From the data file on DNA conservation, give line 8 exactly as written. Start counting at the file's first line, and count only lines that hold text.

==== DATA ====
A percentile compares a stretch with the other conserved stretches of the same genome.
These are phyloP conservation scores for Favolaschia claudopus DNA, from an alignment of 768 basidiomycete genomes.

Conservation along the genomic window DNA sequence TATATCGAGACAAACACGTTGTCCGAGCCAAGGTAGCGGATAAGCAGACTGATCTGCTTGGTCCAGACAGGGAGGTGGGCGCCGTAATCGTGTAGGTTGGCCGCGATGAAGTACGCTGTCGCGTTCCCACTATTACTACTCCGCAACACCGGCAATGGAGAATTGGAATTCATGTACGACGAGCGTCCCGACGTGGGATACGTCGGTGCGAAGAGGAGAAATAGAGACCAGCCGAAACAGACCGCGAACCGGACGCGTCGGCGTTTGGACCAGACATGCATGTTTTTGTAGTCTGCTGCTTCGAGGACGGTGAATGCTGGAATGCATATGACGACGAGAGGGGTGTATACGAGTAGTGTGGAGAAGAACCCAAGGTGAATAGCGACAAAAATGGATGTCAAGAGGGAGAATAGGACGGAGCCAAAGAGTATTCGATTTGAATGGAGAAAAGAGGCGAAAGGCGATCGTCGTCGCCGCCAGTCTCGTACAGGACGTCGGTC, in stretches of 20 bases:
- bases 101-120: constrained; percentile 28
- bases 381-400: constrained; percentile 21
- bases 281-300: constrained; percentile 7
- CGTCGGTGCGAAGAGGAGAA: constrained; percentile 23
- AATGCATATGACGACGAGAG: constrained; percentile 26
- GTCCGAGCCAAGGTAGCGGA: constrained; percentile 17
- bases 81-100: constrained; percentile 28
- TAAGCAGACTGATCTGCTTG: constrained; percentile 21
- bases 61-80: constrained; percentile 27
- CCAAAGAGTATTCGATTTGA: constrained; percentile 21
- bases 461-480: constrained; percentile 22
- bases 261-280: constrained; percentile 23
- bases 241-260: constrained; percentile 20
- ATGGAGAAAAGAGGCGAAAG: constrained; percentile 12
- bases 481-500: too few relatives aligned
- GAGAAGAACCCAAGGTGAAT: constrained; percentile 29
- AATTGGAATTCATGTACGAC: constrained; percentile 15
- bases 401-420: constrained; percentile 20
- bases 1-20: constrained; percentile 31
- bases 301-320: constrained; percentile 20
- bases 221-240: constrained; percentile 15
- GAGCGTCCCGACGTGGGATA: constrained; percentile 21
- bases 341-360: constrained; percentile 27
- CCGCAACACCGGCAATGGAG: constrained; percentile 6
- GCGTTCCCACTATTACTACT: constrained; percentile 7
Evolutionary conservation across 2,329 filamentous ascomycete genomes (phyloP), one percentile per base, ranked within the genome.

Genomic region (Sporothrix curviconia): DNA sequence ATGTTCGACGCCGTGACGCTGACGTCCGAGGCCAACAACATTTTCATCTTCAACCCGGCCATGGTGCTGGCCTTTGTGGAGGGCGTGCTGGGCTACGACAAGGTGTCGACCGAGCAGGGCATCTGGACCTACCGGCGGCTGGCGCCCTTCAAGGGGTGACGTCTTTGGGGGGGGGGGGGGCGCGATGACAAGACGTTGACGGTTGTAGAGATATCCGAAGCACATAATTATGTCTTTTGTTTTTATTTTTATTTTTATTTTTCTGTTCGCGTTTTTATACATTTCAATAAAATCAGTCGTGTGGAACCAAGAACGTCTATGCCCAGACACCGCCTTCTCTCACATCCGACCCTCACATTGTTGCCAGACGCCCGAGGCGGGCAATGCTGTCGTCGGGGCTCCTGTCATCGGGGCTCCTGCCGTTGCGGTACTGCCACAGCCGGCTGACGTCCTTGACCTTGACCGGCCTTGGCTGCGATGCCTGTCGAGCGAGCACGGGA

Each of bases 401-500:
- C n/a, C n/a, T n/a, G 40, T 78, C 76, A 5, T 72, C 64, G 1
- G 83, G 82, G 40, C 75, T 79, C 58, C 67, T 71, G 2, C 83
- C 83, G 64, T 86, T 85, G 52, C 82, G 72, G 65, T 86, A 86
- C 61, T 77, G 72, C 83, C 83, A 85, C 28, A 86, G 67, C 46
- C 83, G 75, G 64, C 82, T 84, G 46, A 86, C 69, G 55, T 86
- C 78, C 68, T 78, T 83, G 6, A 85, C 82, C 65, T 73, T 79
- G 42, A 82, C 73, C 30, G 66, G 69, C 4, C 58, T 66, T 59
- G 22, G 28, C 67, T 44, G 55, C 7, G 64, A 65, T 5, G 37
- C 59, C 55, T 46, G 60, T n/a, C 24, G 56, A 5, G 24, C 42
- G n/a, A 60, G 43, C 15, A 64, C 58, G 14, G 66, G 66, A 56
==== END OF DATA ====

- AATGCATATGACGACGAGAG: constrained; percentile 26